But Tom Rath says in his book, “Vital Friends,” “We have also found thousands of managers who have the opposite effect, and they have something in common: great managers care about each of their employees as a real human being, not just a means to an end.” They consistently notice and meet the needs of their coworkers.
Tom talked about Sondra, one of the highest rated managers they had ever studied. But what amazed him was the variety of descriptions her employees gave her. It sounded like they were talking about different people.
One of Sondra’s employees did not need to be micro managed and Sondra gave him “room to roam.” Sondra was there for him, but she didn’t look over his shoulder on a daily basis.
In direct contrast, another of Sondra’s employees described how much she appreciated the way her boss “stepped in all the time to see how I was doing.” She said, “I loved having a boss who cared about my family and was interested in me.” This enabled her to get more done on the job. Apparently, this employee wanted and received regular attention.
Herein lies one of the secrets of the best managers. They consistently get to know each coworker as an individual, and they tailor their management to each employee’s needs.
There’s a lesson here for all of us. To build relationships, you can’t care about people’s needs some of the time and forget them other times. You’ve got to be consistent. Follow the example of the Japanese mother.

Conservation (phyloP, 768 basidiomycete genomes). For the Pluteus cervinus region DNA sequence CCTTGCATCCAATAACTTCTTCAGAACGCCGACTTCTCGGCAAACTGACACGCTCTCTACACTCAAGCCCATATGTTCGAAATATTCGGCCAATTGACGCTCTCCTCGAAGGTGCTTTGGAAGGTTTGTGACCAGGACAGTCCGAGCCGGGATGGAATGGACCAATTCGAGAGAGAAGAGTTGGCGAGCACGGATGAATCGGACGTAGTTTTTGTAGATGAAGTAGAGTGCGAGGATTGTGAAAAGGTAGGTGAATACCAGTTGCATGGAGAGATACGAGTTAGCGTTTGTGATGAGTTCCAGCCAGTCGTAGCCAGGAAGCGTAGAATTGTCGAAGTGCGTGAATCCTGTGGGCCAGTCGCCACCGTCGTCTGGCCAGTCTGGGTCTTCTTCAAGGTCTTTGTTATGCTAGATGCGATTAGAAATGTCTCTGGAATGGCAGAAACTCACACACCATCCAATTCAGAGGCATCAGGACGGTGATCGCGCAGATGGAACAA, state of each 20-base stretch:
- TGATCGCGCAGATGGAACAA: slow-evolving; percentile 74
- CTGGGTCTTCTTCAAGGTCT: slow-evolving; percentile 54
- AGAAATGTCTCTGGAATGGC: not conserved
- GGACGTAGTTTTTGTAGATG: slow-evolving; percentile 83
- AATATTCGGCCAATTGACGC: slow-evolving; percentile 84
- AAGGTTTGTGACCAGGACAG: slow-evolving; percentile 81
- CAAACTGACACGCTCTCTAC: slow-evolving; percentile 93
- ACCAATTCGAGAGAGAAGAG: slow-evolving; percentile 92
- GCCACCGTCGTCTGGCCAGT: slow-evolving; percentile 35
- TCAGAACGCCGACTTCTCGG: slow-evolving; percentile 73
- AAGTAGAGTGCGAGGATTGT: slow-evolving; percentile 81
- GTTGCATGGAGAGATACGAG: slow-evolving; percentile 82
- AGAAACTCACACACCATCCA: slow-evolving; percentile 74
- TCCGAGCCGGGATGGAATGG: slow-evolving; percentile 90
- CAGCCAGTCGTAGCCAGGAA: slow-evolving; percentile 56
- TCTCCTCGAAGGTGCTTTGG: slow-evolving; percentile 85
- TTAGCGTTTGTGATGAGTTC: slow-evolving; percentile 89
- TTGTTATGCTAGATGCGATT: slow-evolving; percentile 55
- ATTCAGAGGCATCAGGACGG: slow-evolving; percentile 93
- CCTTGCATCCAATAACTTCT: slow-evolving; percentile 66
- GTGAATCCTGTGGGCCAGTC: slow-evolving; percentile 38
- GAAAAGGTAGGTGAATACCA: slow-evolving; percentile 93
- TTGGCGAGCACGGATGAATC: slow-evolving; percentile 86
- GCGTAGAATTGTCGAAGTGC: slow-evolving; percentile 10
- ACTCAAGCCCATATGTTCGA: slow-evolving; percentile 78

There’s an ancient Japanese legend that talks about a small village in a remote area faced with a severe famine. So many people were dying of starvation that the whole community was threatened.
So at a town meeting it was decided that some people would have to be sacrificed to let others live. And as a community, they decided to sacrifice their elders so the young would have a better chance of survival. Each family was to carry out the task as they saw fit.
One young man decided to carry out the task by taking his elderly mother up the mountain. It was a sad journey as they walked far up on the mountain. As they walked, neither one spoke because their grief was so great.
The son noticed that his mother would tear off small bits of her shawl and simply drop them to the ground, again and again. He was puzzled over what she might be thinking. So finally, when they neared exhaustion and were close to the end, he gathered the courage to ask the meaning of the tiny bits of cloth.
His elderly mother replied, “I have been dropping those along the way so you will be able to find your way back.”
Talk about CONSISTENT caring. The old mother exhibited that. Consistently CARING for the needs of someone else. Add that to CONSISTENT cheerfulness, and you will strengthen your relationships.
Action: How CONSISTENT are you? Do people breathe a sigh of relief around you because they know what to expect? Or do people wait and whisper, wondering what kind of a mood you’re in, not knowing how to behave around you?